A Ghost Story Review

A Ghost Story hones in on young couple, identified only by initial C and M, Casey Affleck and Rooney Mara respectively. They reside on an isolated Texan ranch, where C is an aspiring musician and a real homebody; M, however, is restless and dreams of a more interesting life. Just as C finally agrees to move, he is suddenly killed in a car accident outside their house.  What follows is C’s ghost - resembling a child’s vision of a classic ghost, a white sheet complete with brooding black eyeholes and a billowing gait - stuck haunting the house, obsessing over his lost mortal relationship, revisiting memories on-a-loop of him and M, unable to exert any influence.



The ranch’s faded and rusty exteriors provide great visual fodder. Its bungalow style interiors where one wide room leads into the other, feature big wide windows allowing for an abundance of sunlight to come in, giving scenes a light and airy feel, diluting all colours to their paler versions. The soundtrack by Daniel Hart’s dresses the film with his use of minimal, electronic echoes and his pleasant sounding characteristic high pitched voice. The music adds to the muted and melancholic tone of the film and its slow rhythm contributes even more to the stillness of some of the scenes.



Affleck and Mara reunite after both starring in director/writer David Lowery’s previous effort: Ain’t Them Bodies Saints. Understandably so, the chemistry between Affleck and Mara is palatable, their semblance of a true relationship is utterly believable. Their interactions, their intimacy, their body language, the subtle tensions when disagreeing; it all feels genuine and incredibly natural. M’s wallflower demeanour makes way for C’s more creative and outgoing personality. Mara seems to be slowly making her mark in Hollywood, she is increasingly solidifying herself in public consciousness as one stellar performance precedes the next. Affleck appears to be in his element, continuing his streak of left-field and troubled characters. Despite the lack of visibility of his face and body, the head nods and the bulky, drapery hand moves protruding under the sheet speak volumes. His folkloric ghost isn’t so much eerie but instead provides a contemporary fairy-tale ambience.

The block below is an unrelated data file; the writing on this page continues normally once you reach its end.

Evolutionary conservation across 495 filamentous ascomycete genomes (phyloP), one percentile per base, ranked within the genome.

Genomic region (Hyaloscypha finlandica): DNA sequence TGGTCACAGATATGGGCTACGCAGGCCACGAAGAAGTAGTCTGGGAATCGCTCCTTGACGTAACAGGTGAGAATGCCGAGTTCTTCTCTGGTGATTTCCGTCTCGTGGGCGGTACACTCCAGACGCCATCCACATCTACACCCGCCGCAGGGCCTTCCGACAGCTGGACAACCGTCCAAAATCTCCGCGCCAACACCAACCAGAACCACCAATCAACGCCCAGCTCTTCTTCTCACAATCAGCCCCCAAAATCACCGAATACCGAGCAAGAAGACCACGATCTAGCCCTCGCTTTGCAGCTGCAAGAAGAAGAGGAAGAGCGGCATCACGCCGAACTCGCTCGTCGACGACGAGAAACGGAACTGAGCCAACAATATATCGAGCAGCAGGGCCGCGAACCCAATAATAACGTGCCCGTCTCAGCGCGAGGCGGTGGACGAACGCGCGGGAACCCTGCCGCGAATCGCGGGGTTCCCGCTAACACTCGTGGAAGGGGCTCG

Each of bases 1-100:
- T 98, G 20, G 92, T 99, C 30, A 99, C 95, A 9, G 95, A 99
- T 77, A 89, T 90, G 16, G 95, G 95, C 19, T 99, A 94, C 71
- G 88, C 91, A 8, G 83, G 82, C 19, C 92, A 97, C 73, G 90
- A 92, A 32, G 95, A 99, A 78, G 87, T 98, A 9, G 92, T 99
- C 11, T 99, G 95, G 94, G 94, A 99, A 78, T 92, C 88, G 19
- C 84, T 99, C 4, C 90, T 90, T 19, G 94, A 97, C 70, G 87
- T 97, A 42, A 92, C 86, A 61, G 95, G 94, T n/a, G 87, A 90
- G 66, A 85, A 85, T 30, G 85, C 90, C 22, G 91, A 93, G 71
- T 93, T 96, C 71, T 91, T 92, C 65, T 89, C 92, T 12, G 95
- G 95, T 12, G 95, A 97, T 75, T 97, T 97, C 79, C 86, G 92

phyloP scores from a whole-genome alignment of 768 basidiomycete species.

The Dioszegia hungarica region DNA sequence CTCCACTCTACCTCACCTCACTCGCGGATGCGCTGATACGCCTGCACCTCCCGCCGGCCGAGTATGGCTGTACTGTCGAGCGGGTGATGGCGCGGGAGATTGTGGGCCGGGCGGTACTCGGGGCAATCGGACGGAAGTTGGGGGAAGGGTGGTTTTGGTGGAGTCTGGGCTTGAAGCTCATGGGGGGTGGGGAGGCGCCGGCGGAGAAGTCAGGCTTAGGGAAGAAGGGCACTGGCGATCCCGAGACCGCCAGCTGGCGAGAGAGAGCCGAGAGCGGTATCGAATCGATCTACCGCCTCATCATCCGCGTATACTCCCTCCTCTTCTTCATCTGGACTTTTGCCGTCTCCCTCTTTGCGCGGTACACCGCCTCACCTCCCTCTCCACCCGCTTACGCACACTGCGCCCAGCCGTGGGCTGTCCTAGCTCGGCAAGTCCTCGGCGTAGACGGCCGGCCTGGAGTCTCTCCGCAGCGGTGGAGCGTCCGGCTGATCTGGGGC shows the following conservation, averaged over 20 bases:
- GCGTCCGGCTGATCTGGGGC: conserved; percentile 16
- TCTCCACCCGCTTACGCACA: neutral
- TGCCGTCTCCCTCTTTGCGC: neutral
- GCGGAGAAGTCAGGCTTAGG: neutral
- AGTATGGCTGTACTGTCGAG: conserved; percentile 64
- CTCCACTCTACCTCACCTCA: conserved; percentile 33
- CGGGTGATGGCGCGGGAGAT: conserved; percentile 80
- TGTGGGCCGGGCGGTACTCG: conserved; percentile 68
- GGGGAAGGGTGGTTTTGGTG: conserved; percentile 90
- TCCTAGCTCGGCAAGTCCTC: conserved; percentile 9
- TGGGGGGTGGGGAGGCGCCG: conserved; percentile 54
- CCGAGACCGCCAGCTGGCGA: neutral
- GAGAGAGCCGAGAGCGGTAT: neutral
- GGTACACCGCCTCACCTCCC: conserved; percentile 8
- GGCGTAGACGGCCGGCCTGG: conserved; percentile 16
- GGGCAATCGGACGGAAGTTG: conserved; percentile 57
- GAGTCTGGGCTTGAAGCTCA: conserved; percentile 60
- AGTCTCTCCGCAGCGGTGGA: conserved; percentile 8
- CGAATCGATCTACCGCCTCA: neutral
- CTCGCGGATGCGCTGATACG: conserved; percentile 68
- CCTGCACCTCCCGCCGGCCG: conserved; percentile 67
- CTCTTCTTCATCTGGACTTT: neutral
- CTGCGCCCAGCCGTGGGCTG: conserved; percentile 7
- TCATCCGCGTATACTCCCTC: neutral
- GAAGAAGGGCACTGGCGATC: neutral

The film at first follows a linear, if loose, narrative which trails the couple’s relationship. Post C’s death, events start to spiral out of any continual time frame as memories from the past merge with present and future ones. Lowery uses his skill of fusing long drawn out scenes from specific potent memories, interweaves them with short unrelated scenes where big chunks of time pass in the blink of an eye. These lengthy scenes give a voyeuristic feel, peeping into deeply personal moments and these are achieved by using static camera angles. One scene, where a stationary lens films a visibly upset M sitting on the kitchen floor, binging-out on chocolate pie; consuming it within minutes, taking one aggressive bite after the next; only for it all come up soon after. C is there in the room with her watching silently throughout. These slow and lengthy scenes allow the viewer to sympathise with C, giving us a glimpse of how he now observes the world.

Lowery has created an incredibly beautiful and delicate piece of film that is drenched in visual and emotional meaning. Despite its dark subject matter, the study of death and our fixation of leaving behind a legacy, there is an underlying message of hope.

A Ghost Story is released in UK cinemas on August 11th

Overall

A Ghost Story is a mesmerising journey through memory and time.

9

out of 10

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